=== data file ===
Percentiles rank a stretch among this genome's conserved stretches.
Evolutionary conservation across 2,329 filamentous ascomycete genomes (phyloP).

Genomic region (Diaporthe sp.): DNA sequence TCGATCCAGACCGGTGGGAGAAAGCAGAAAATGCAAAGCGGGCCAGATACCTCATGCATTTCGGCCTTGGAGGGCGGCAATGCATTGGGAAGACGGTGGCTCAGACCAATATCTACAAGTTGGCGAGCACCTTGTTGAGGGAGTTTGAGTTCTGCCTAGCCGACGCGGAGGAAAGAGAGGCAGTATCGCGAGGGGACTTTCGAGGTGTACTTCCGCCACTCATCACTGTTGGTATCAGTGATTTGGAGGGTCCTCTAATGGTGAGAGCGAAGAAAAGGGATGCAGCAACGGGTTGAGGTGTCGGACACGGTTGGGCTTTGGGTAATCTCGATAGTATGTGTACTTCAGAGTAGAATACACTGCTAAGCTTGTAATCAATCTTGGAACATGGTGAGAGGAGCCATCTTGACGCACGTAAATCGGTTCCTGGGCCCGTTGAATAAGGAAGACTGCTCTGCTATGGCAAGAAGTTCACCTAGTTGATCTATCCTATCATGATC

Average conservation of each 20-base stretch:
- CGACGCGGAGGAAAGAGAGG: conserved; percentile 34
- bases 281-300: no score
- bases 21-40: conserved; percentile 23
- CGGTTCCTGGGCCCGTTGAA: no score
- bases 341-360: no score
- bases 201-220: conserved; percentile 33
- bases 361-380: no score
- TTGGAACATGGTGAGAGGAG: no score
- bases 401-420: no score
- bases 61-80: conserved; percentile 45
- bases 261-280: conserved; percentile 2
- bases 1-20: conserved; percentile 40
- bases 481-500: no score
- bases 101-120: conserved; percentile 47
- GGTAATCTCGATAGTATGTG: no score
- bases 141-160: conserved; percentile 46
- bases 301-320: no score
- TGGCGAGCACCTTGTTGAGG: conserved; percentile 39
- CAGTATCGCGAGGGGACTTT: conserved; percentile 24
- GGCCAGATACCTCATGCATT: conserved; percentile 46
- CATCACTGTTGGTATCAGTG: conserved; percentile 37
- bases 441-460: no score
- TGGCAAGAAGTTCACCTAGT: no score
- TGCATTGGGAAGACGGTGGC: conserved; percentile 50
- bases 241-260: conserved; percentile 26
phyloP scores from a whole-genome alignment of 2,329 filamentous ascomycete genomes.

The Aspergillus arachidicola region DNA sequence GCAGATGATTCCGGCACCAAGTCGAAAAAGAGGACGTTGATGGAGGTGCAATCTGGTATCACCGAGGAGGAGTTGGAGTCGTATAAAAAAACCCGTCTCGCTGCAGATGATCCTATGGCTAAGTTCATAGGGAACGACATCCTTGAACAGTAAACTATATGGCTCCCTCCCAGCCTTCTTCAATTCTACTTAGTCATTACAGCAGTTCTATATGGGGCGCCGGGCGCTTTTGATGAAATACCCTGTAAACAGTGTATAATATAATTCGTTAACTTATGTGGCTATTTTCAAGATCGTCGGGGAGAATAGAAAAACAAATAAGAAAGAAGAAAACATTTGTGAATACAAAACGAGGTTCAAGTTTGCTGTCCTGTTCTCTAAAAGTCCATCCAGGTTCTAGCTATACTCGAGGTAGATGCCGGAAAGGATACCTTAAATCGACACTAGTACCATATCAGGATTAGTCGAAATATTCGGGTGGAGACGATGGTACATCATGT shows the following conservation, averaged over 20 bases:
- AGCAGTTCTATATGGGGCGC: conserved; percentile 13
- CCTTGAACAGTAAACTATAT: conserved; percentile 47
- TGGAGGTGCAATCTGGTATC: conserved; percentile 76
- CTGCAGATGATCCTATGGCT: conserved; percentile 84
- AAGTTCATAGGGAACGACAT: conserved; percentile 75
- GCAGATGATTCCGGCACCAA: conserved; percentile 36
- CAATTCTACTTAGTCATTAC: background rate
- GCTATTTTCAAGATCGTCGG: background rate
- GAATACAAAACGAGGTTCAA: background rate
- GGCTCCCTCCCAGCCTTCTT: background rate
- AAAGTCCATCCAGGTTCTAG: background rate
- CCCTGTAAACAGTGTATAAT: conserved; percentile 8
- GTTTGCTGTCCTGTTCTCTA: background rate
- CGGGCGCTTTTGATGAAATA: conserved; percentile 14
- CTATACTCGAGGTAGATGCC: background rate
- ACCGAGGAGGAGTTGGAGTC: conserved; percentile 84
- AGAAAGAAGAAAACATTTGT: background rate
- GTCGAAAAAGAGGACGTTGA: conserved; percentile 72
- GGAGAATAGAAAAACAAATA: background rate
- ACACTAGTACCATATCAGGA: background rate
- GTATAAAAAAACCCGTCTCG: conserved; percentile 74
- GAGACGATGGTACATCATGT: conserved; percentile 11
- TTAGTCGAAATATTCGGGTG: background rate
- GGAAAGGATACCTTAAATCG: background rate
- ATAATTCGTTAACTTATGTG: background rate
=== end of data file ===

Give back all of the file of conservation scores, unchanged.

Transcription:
Percentiles rank a stretch among this genome's conserved stretches.
Evolutionary conservation across 2,329 filamentous ascomycete genomes (phyloP).

Genomic region (Diaporthe sp.): DNA sequence TCGATCCAGACCGGTGGGAGAAAGCAGAAAATGCAAAGCGGGCCAGATACCTCATGCATTTCGGCCTTGGAGGGCGGCAATGCATTGGGAAGACGGTGGCTCAGACCAATATCTACAAGTTGGCGAGCACCTTGTTGAGGGAGTTTGAGTTCTGCCTAGCCGACGCGGAGGAAAGAGAGGCAGTATCGCGAGGGGACTTTCGAGGTGTACTTCCGCCACTCATCACTGTTGGTATCAGTGATTTGGAGGGTCCTCTAATGGTGAGAGCGAAGAAAAGGGATGCAGCAACGGGTTGAGGTGTCGGACACGGTTGGGCTTTGGGTAATCTCGATAGTATGTGTACTTCAGAGTAGAATACACTGCTAAGCTTGTAATCAATCTTGGAACATGGTGAGAGGAGCCATCTTGACGCACGTAAATCGGTTCCTGGGCCCGTTGAATAAGGAAGACTGCTCTGCTATGGCAAGAAGTTCACCTAGTTGATCTATCCTATCATGATC

Average conservation of each 20-base stretch:
- CGACGCGGAGGAAAGAGAGG: conserved; percentile 34
- bases 281-300: no score
- bases 21-40: conserved; percentile 23
- CGGTTCCTGGGCCCGTTGAA: no score
- bases 341-360: no score
- bases 201-220: conserved; percentile 33
- bases 361-380: no score
- TTGGAACATGGTGAGAGGAG: no score
- bases 401-420: no score
- bases 61-80: conserved; percentile 45
- bases 261-280: conserved; percentile 2
- bases 1-20: conserved; percentile 40
- bases 481-500: no score
- bases 101-120: conserved; percentile 47
- GGTAATCTCGATAGTATGTG: no score
- bases 141-160: conserved; percentile 46
- bases 301-320: no score
- TGGCGAGCACCTTGTTGAGG: conserved; percentile 39
- CAGTATCGCGAGGGGACTTT: conserved; percentile 24
- GGCCAGATACCTCATGCATT: conserved; percentile 46
- CATCACTGTTGGTATCAGTG: conserved; percentile 37
- bases 441-460: no score
- TGGCAAGAAGTTCACCTAGT: no score
- TGCATTGGGAAGACGGTGGC: conserved; percentile 50
- bases 241-260: conserved; percentile 26
phyloP scores from a whole-genome alignment of 2,329 filamentous ascomycete genomes.

The Aspergillus arachidicola region DNA sequence GCAGATGATTCCGGCACCAAGTCGAAAAAGAGGACGTTGATGGAGGTGCAATCTGGTATCACCGAGGAGGAGTTGGAGTCGTATAAAAAAACCCGTCTCGCTGCAGATGATCCTATGGCTAAGTTCATAGGGAACGACATCCTTGAACAGTAAACTATATGGCTCCCTCCCAGCCTTCTTCAATTCTACTTAGTCATTACAGCAGTTCTATATGGGGCGCCGGGCGCTTTTGATGAAATACCCTGTAAACAGTGTATAATATAATTCGTTAACTTATGTGGCTATTTTCAAGATCGTCGGGGAGAATAGAAAAACAAATAAGAAAGAAGAAAACATTTGTGAATACAAAACGAGGTTCAAGTTTGCTGTCCTGTTCTCTAAAAGTCCATCCAGGTTCTAGCTATACTCGAGGTAGATGCCGGAAAGGATACCTTAAATCGACACTAGTACCATATCAGGATTAGTCGAAATATTCGGGTGGAGACGATGGTACATCATGT shows the following conservation, averaged over 20 bases:
- AGCAGTTCTATATGGGGCGC: conserved; percentile 13
- CCTTGAACAGTAAACTATAT: conserved; percentile 47
- TGGAGGTGCAATCTGGTATC: conserved; percentile 76
- CTGCAGATGATCCTATGGCT: conserved; percentile 84
- AAGTTCATAGGGAACGACAT: conserved; percentile 75
- GCAGATGATTCCGGCACCAA: conserved; percentile 36
- CAATTCTACTTAGTCATTAC: background rate
- GCTATTTTCAAGATCGTCGG: background rate
- GAATACAAAACGAGGTTCAA: background rate
- GGCTCCCTCCCAGCCTTCTT: background rate
- AAAGTCCATCCAGGTTCTAG: background rate
- CCCTGTAAACAGTGTATAAT: conserved; percentile 8
- GTTTGCTGTCCTGTTCTCTA: background rate
- CGGGCGCTTTTGATGAAATA: conserved; percentile 14
- CTATACTCGAGGTAGATGCC: background rate
- ACCGAGGAGGAGTTGGAGTC: conserved; percentile 84
- AGAAAGAAGAAAACATTTGT: background rate
- GTCGAAAAAGAGGACGTTGA: conserved; percentile 72
- GGAGAATAGAAAAACAAATA: background rate
- ACACTAGTACCATATCAGGA: background rate
- GTATAAAAAAACCCGTCTCG: conserved; percentile 74
- GAGACGATGGTACATCATGT: conserved; percentile 11
- TTAGTCGAAATATTCGGGTG: background rate
- GGAAAGGATACCTTAAATCG: background rate
- ATAATTCGTTAACTTATGTG: background rate